Critical illness insurance is protection that pays cash to help cover medical and non-medical expenses, such as household expenses that may be difficult to manage while sick. Some expenses covered include childcare, rehab, mortgage payments, groceries, and other bills. Some companies also offer illness-specific insurance (i.e. Aflac offers a cancer insurance plan).
Dental insurance usually covers preventative dental care such as annual cleanings, but premiums are usually higher if you’d also like your dental insurance to cover procedures such as filling cavities or root canals. Medicaid should cover most procedures, but may only cover metal fillings for cavities instead of white dental composite fillings which look nicer. Medicaid also does not pay for crowns or veneers, but dental insurance may cover a portion.
Visit DentalPlans.com to find a dental plan in your area.
Vision insurance usually covers routine preventive eye exams and often pays at least a portion of eyeglass frames, eyeglass lenses, and/or contact lenses. Some vision insurance will offer discounts on elective vision surgeries, such as PRK and LASIK. Medicaid will cover eye exams, but they may only offer a limited selection of frames to choose from. Medicaid typically does not pay for contact lenses.
5. Nursing Home Insurance
Nursing home insurance is also known as long-term care insurance. Some policies may only cover nursing home care, and others may include other services such as assisted living, adult daycare, home health care, and/or medical equipment. Most nursing homes accept Medicaid, but if there is a chance you plan to inherit any money, nursing home insurance. Dave Ramsey explains who needs long-term care insurance.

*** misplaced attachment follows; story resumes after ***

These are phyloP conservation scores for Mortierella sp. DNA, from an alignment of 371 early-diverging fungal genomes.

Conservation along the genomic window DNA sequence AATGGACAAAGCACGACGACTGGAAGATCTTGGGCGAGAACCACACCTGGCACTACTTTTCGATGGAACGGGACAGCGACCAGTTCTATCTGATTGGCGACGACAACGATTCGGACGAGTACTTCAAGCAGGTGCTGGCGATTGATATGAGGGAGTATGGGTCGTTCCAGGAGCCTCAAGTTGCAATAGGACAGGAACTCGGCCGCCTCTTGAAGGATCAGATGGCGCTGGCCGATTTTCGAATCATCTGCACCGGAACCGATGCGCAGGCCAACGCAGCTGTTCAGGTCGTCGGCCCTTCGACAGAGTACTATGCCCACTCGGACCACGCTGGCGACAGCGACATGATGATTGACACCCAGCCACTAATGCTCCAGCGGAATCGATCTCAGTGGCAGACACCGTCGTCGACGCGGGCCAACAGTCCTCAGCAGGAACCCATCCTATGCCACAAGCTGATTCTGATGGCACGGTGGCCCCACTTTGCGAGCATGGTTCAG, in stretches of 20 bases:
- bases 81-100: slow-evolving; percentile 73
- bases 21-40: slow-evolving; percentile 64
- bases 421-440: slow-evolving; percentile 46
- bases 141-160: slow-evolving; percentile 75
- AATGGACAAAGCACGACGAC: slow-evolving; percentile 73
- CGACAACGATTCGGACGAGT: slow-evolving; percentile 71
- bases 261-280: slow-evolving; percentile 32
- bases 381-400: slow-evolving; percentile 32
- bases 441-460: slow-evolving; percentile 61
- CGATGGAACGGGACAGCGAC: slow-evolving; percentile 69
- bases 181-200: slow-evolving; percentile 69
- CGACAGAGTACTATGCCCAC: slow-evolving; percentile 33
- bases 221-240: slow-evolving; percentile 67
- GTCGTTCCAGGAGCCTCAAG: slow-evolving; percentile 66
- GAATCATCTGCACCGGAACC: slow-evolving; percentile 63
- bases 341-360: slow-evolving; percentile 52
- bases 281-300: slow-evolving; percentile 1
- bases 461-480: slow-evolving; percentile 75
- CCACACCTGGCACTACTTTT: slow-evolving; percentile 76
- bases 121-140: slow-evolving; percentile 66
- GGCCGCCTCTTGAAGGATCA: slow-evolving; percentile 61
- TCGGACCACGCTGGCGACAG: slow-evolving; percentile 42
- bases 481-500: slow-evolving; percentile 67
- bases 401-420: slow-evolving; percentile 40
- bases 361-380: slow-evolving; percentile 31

6. Hospital Insurance
Hospital insurance (also known as hospital indemnity insurance or hospital confinement insurance) helps pay for costs that regular health insurance doesn’t cover. If your end goal is to qualify for Medicaid which should cover all hospitalization fees, you probably wouldn’t benefit from this insurance. Most major health insurance companies such as Cigna, Aflac, Aetna, and Metlife offer hospital insurance coverage.
7. Medicare Supplemental Insurance
Medicare Supplement Insurance (also called Medigap) is secondary health insurance that helps pay some of the health costs that Original Medicare does not cover, such as coinsurance, copays, and deductibles. Again, if you have Medicaid, you probably don’t need a Medicare supplement insurance plan. But if you prefer, you can get the lowest price on Medicare Supplemental Insurance by visiting the official Medicare.gov website.
If you have any additional questions about spend-down insurance, please contact me, and I’ll do my best to find an answer for you.